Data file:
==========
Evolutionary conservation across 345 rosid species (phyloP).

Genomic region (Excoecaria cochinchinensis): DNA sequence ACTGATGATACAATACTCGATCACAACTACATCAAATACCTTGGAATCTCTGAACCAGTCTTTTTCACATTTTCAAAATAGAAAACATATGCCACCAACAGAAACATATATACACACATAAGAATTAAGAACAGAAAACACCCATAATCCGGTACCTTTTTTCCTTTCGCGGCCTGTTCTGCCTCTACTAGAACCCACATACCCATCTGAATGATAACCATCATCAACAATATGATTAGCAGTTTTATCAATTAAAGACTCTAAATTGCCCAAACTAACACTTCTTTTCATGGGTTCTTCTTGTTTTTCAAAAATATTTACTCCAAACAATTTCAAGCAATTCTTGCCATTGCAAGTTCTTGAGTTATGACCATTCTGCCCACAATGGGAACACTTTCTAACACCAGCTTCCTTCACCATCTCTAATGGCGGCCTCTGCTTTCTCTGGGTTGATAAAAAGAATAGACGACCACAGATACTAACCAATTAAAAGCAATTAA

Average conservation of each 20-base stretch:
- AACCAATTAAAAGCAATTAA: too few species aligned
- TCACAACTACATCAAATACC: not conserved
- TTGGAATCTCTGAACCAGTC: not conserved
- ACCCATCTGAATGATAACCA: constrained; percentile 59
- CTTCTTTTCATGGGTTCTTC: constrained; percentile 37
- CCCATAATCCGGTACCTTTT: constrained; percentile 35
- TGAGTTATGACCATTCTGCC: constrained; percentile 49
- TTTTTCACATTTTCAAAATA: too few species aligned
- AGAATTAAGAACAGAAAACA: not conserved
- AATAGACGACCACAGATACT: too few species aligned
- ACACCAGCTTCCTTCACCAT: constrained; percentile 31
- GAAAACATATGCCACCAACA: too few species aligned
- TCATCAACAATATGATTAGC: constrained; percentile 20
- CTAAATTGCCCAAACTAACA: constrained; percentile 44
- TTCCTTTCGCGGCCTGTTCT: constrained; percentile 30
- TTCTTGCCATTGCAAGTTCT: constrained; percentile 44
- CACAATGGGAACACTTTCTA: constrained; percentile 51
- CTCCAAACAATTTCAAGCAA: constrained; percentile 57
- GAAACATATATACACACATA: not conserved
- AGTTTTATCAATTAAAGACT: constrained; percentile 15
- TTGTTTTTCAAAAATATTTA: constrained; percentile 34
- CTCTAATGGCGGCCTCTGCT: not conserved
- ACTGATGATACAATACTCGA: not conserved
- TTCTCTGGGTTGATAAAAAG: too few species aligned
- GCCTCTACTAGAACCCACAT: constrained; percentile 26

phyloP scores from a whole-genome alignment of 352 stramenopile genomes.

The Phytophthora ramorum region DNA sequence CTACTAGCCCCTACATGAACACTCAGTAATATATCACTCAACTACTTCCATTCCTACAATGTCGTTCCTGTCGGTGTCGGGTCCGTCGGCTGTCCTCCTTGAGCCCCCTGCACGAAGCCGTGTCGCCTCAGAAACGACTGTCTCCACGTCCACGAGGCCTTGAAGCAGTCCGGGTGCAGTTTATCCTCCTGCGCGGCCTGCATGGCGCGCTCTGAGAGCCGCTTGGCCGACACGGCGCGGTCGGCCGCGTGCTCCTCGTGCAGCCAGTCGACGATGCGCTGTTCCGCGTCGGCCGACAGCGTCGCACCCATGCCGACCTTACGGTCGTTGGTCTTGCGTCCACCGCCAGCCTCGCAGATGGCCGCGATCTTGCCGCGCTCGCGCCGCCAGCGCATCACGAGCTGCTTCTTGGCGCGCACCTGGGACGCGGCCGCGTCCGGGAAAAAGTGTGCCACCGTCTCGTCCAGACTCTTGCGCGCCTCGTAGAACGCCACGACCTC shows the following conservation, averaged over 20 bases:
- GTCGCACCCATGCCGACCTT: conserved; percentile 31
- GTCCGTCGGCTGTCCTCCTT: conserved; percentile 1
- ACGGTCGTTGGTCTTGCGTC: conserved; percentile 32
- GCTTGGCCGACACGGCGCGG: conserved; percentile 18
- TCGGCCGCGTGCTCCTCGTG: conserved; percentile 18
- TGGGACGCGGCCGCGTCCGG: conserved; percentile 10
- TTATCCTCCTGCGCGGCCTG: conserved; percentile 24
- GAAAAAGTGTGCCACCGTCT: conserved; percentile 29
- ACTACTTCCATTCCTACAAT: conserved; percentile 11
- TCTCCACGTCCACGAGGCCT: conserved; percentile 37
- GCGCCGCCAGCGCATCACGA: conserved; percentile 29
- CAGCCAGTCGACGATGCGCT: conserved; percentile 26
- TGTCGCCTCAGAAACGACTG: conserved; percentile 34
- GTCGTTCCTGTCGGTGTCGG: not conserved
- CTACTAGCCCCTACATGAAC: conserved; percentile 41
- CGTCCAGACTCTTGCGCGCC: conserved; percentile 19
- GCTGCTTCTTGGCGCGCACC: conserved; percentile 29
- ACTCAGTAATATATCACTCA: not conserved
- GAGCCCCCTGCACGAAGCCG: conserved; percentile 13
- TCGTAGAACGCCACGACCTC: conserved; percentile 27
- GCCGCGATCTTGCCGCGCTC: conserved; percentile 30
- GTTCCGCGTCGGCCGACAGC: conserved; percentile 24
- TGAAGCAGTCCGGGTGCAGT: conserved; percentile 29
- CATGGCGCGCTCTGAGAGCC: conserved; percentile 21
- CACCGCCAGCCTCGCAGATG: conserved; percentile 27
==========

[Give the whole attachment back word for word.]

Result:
Evolutionary conservation across 345 rosid species (phyloP).

Genomic region (Excoecaria cochinchinensis): DNA sequence ACTGATGATACAATACTCGATCACAACTACATCAAATACCTTGGAATCTCTGAACCAGTCTTTTTCACATTTTCAAAATAGAAAACATATGCCACCAACAGAAACATATATACACACATAAGAATTAAGAACAGAAAACACCCATAATCCGGTACCTTTTTTCCTTTCGCGGCCTGTTCTGCCTCTACTAGAACCCACATACCCATCTGAATGATAACCATCATCAACAATATGATTAGCAGTTTTATCAATTAAAGACTCTAAATTGCCCAAACTAACACTTCTTTTCATGGGTTCTTCTTGTTTTTCAAAAATATTTACTCCAAACAATTTCAAGCAATTCTTGCCATTGCAAGTTCTTGAGTTATGACCATTCTGCCCACAATGGGAACACTTTCTAACACCAGCTTCCTTCACCATCTCTAATGGCGGCCTCTGCTTTCTCTGGGTTGATAAAAAGAATAGACGACCACAGATACTAACCAATTAAAAGCAATTAA

Average conservation of each 20-base stretch:
- AACCAATTAAAAGCAATTAA: too few species aligned
- TCACAACTACATCAAATACC: not conserved
- TTGGAATCTCTGAACCAGTC: not conserved
- ACCCATCTGAATGATAACCA: constrained; percentile 59
- CTTCTTTTCATGGGTTCTTC: constrained; percentile 37
- CCCATAATCCGGTACCTTTT: constrained; percentile 35
- TGAGTTATGACCATTCTGCC: constrained; percentile 49
- TTTTTCACATTTTCAAAATA: too few species aligned
- AGAATTAAGAACAGAAAACA: not conserved
- AATAGACGACCACAGATACT: too few species aligned
- ACACCAGCTTCCTTCACCAT: constrained; percentile 31
- GAAAACATATGCCACCAACA: too few species aligned
- TCATCAACAATATGATTAGC: constrained; percentile 20
- CTAAATTGCCCAAACTAACA: constrained; percentile 44
- TTCCTTTCGCGGCCTGTTCT: constrained; percentile 30
- TTCTTGCCATTGCAAGTTCT: constrained; percentile 44
- CACAATGGGAACACTTTCTA: constrained; percentile 51
- CTCCAAACAATTTCAAGCAA: constrained; percentile 57
- GAAACATATATACACACATA: not conserved
- AGTTTTATCAATTAAAGACT: constrained; percentile 15
- TTGTTTTTCAAAAATATTTA: constrained; percentile 34
- CTCTAATGGCGGCCTCTGCT: not conserved
- ACTGATGATACAATACTCGA: not conserved
- TTCTCTGGGTTGATAAAAAG: too few species aligned
- GCCTCTACTAGAACCCACAT: constrained; percentile 26

phyloP scores from a whole-genome alignment of 352 stramenopile genomes.

The Phytophthora ramorum region DNA sequence CTACTAGCCCCTACATGAACACTCAGTAATATATCACTCAACTACTTCCATTCCTACAATGTCGTTCCTGTCGGTGTCGGGTCCGTCGGCTGTCCTCCTTGAGCCCCCTGCACGAAGCCGTGTCGCCTCAGAAACGACTGTCTCCACGTCCACGAGGCCTTGAAGCAGTCCGGGTGCAGTTTATCCTCCTGCGCGGCCTGCATGGCGCGCTCTGAGAGCCGCTTGGCCGACACGGCGCGGTCGGCCGCGTGCTCCTCGTGCAGCCAGTCGACGATGCGCTGTTCCGCGTCGGCCGACAGCGTCGCACCCATGCCGACCTTACGGTCGTTGGTCTTGCGTCCACCGCCAGCCTCGCAGATGGCCGCGATCTTGCCGCGCTCGCGCCGCCAGCGCATCACGAGCTGCTTCTTGGCGCGCACCTGGGACGCGGCCGCGTCCGGGAAAAAGTGTGCCACCGTCTCGTCCAGACTCTTGCGCGCCTCGTAGAACGCCACGACCTC shows the following conservation, averaged over 20 bases:
- GTCGCACCCATGCCGACCTT: conserved; percentile 31
- GTCCGTCGGCTGTCCTCCTT: conserved; percentile 1
- ACGGTCGTTGGTCTTGCGTC: conserved; percentile 32
- GCTTGGCCGACACGGCGCGG: conserved; percentile 18
- TCGGCCGCGTGCTCCTCGTG: conserved; percentile 18
- TGGGACGCGGCCGCGTCCGG: conserved; percentile 10
- TTATCCTCCTGCGCGGCCTG: conserved; percentile 24
- GAAAAAGTGTGCCACCGTCT: conserved; percentile 29
- ACTACTTCCATTCCTACAAT: conserved; percentile 11
- TCTCCACGTCCACGAGGCCT: conserved; percentile 37
- GCGCCGCCAGCGCATCACGA: conserved; percentile 29
- CAGCCAGTCGACGATGCGCT: conserved; percentile 26
- TGTCGCCTCAGAAACGACTG: conserved; percentile 34
- GTCGTTCCTGTCGGTGTCGG: not conserved
- CTACTAGCCCCTACATGAAC: conserved; percentile 41
- CGTCCAGACTCTTGCGCGCC: conserved; percentile 19
- GCTGCTTCTTGGCGCGCACC: conserved; percentile 29
- ACTCAGTAATATATCACTCA: not conserved
- GAGCCCCCTGCACGAAGCCG: conserved; percentile 13
- TCGTAGAACGCCACGACCTC: conserved; percentile 27
- GCCGCGATCTTGCCGCGCTC: conserved; percentile 30
- GTTCCGCGTCGGCCGACAGC: conserved; percentile 24
- TGAAGCAGTCCGGGTGCAGT: conserved; percentile 29
- CATGGCGCGCTCTGAGAGCC: conserved; percentile 21
- CACCGCCAGCCTCGCAGATG: conserved; percentile 27